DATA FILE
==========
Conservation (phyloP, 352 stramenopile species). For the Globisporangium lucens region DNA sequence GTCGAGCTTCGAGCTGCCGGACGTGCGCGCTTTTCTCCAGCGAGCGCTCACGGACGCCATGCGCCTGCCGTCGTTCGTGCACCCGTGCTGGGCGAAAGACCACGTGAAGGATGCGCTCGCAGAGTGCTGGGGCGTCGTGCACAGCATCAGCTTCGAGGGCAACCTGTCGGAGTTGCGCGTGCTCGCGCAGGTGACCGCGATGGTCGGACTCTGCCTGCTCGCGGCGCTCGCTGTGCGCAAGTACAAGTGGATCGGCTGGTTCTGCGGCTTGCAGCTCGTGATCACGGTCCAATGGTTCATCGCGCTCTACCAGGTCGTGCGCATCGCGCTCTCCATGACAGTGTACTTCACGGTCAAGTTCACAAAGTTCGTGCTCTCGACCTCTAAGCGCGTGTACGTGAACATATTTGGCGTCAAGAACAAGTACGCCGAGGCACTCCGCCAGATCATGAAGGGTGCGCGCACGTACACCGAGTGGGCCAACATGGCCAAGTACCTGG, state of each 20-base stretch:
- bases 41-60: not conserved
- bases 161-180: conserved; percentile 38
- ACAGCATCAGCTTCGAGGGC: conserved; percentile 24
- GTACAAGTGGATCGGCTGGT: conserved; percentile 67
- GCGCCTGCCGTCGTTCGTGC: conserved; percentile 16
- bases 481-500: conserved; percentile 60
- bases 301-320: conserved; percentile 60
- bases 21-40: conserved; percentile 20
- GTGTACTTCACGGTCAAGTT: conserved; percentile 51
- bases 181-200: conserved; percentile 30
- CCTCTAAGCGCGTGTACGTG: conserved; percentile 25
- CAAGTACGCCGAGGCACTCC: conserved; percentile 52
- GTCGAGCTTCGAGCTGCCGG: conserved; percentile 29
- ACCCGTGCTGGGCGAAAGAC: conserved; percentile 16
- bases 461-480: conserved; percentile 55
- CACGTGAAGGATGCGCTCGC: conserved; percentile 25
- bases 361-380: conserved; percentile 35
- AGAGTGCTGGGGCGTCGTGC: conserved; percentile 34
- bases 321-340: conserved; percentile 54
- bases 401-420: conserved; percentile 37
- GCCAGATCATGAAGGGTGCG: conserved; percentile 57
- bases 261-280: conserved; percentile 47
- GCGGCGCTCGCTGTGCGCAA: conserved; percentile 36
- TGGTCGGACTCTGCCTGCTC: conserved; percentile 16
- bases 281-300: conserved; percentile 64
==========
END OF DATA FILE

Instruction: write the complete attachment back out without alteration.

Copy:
Conservation (phyloP, 352 stramenopile species). For the Globisporangium lucens region DNA sequence GTCGAGCTTCGAGCTGCCGGACGTGCGCGCTTTTCTCCAGCGAGCGCTCACGGACGCCATGCGCCTGCCGTCGTTCGTGCACCCGTGCTGGGCGAAAGACCACGTGAAGGATGCGCTCGCAGAGTGCTGGGGCGTCGTGCACAGCATCAGCTTCGAGGGCAACCTGTCGGAGTTGCGCGTGCTCGCGCAGGTGACCGCGATGGTCGGACTCTGCCTGCTCGCGGCGCTCGCTGTGCGCAAGTACAAGTGGATCGGCTGGTTCTGCGGCTTGCAGCTCGTGATCACGGTCCAATGGTTCATCGCGCTCTACCAGGTCGTGCGCATCGCGCTCTCCATGACAGTGTACTTCACGGTCAAGTTCACAAAGTTCGTGCTCTCGACCTCTAAGCGCGTGTACGTGAACATATTTGGCGTCAAGAACAAGTACGCCGAGGCACTCCGCCAGATCATGAAGGGTGCGCGCACGTACACCGAGTGGGCCAACATGGCCAAGTACCTGG, state of each 20-base stretch:
- bases 41-60: not conserved
- bases 161-180: conserved; percentile 38
- ACAGCATCAGCTTCGAGGGC: conserved; percentile 24
- GTACAAGTGGATCGGCTGGT: conserved; percentile 67
- GCGCCTGCCGTCGTTCGTGC: conserved; percentile 16
- bases 481-500: conserved; percentile 60
- bases 301-320: conserved; percentile 60
- bases 21-40: conserved; percentile 20
- GTGTACTTCACGGTCAAGTT: conserved; percentile 51
- bases 181-200: conserved; percentile 30
- CCTCTAAGCGCGTGTACGTG: conserved; percentile 25
- CAAGTACGCCGAGGCACTCC: conserved; percentile 52
- GTCGAGCTTCGAGCTGCCGG: conserved; percentile 29
- ACCCGTGCTGGGCGAAAGAC: conserved; percentile 16
- bases 461-480: conserved; percentile 55
- CACGTGAAGGATGCGCTCGC: conserved; percentile 25
- bases 361-380: conserved; percentile 35
- AGAGTGCTGGGGCGTCGTGC: conserved; percentile 34
- bases 321-340: conserved; percentile 54
- bases 401-420: conserved; percentile 37
- GCCAGATCATGAAGGGTGCG: conserved; percentile 57
- bases 261-280: conserved; percentile 47
- GCGGCGCTCGCTGTGCGCAA: conserved; percentile 36
- TGGTCGGACTCTGCCTGCTC: conserved; percentile 16
- bases 281-300: conserved; percentile 64